In present study, common periapical lesions were chronic apical periodontitis, periapical granuloma, chronic abscess with fistula, periapical cysts, and phoenix abscess. We observed that of the 16 pulp canals of persistent apical periodontitis cases, gram-positive microorganism and gram-negative bacteria were present in 100% and yeast cells in 20% cases. In 12 cases of periapical granuloma, gram-positive bacteria was present in 98%, gram-negative bacteria in 100%, and yeast cells in 40% cases. Gram-positive bacteria was present in 10 cases of persistent abscess along with fistula, gram-negative bacteria in 99%, and yeast cells in 80% cases. In eight cases of periapical cysts, gram-positive bacteria was present in 100%, gram-negative bacteria in 100%, and yeast cells in 42% cases. In six cases of phoenix abscess, gram-positive bacteria was present in 100% and gram-negative bacteria in 100% cases.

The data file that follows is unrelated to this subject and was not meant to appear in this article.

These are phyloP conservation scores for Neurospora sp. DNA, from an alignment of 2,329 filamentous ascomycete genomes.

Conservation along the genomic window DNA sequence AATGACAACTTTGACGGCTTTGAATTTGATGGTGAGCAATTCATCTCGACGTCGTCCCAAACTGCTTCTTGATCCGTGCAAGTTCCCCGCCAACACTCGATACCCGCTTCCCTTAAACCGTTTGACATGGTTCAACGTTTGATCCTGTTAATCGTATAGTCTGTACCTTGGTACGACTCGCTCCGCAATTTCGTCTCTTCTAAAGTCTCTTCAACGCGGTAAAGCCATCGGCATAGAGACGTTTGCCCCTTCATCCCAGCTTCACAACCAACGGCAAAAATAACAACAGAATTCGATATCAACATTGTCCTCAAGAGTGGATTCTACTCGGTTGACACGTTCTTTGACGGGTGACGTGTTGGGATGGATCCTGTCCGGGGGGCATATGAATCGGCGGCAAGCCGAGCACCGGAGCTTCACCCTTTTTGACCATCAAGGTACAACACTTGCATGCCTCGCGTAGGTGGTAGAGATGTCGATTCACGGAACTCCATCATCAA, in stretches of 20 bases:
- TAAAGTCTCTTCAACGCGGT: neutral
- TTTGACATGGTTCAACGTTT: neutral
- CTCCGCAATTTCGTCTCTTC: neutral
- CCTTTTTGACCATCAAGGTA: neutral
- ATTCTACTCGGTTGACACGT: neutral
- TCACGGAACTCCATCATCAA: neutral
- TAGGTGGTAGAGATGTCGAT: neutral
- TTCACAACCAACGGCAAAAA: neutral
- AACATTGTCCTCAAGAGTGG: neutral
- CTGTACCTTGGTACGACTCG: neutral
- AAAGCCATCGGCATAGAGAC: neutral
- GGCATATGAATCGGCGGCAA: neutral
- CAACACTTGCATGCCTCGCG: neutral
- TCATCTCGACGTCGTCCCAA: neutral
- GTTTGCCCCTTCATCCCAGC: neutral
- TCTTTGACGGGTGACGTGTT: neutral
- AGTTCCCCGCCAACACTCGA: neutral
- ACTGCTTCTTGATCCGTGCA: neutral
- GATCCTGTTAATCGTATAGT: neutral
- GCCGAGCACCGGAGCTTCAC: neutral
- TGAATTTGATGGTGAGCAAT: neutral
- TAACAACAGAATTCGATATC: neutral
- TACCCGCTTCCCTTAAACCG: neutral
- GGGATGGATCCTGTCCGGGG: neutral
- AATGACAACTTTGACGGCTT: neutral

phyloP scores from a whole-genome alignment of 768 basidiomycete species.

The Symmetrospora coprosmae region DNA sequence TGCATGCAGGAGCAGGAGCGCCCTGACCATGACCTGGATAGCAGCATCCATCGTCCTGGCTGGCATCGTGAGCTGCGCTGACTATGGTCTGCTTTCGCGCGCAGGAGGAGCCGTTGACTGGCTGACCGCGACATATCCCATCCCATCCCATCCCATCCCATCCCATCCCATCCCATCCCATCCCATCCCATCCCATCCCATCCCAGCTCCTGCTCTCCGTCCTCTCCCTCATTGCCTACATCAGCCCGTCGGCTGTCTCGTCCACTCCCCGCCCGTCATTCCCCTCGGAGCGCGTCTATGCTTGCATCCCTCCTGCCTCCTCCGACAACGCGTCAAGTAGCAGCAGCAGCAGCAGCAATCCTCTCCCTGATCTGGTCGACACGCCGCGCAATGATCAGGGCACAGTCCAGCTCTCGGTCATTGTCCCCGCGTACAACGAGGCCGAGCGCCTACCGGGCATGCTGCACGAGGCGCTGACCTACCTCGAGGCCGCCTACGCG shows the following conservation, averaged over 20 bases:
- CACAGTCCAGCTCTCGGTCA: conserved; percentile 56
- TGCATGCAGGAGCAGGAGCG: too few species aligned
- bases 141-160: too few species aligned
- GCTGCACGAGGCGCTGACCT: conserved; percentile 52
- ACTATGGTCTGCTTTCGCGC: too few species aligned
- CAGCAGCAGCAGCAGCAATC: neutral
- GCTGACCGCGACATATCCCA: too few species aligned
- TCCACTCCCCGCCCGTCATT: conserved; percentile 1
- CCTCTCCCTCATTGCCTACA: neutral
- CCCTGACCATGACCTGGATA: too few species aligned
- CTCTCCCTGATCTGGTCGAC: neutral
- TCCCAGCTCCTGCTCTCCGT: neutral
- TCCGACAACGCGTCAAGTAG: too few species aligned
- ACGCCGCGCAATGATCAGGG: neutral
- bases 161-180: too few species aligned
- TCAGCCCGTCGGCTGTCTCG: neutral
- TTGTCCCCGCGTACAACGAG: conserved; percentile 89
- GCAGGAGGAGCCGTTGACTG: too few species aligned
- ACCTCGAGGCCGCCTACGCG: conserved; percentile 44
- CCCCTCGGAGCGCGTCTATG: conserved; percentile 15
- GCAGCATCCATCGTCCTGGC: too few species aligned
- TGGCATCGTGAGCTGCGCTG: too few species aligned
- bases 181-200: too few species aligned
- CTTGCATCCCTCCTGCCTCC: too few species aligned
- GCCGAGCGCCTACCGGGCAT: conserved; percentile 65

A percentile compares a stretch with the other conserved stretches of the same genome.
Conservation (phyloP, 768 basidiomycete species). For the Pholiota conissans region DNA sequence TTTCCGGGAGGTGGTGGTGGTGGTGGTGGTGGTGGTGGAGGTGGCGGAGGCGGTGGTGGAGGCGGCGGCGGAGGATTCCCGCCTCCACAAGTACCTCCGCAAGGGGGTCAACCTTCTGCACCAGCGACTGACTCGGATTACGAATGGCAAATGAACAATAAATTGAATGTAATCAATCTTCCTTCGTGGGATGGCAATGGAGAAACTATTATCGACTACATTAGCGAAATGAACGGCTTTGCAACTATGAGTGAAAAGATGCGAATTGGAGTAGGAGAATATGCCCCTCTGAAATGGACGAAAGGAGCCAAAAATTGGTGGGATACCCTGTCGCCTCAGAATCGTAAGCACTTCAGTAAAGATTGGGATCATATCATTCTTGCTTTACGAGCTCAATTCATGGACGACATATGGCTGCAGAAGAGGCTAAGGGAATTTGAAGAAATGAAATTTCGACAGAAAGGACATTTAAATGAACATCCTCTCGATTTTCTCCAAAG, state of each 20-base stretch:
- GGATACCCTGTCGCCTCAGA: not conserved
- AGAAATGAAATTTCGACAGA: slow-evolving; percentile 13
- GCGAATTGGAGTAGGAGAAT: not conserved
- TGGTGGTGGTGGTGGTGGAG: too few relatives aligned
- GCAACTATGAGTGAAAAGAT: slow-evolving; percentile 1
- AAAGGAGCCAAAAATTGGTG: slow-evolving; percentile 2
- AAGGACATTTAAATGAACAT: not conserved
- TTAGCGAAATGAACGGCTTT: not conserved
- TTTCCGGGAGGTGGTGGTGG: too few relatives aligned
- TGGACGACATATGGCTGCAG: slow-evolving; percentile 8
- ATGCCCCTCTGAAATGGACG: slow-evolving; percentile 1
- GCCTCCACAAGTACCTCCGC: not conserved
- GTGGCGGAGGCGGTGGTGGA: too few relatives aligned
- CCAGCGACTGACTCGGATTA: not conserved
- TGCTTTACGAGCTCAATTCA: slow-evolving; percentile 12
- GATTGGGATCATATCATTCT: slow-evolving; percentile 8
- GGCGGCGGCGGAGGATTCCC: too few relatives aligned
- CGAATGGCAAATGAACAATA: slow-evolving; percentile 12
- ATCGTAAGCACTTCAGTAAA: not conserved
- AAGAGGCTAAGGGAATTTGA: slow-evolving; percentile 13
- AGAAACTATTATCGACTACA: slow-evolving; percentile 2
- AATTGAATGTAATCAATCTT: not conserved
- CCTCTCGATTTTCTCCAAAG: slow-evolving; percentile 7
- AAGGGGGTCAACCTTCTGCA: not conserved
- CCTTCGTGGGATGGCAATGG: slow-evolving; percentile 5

Nobrega et al. evaluated the bacterial variety of root canals with acute apical abscess. They identified eight phyla and taxa belonging to the phylum Bacteroidetes, Firmicutes, and Proteobacteria. Most frequently detected microorganism were anaerobic gram-negative bacteria, i.e., Firmicutes and Bacteroidetes.10
Gomes in his review article stated that the development of apical periodontitis is mainly due to bacteria and their products. He further classified the various Gram-staining bacteria for endodontic infection.11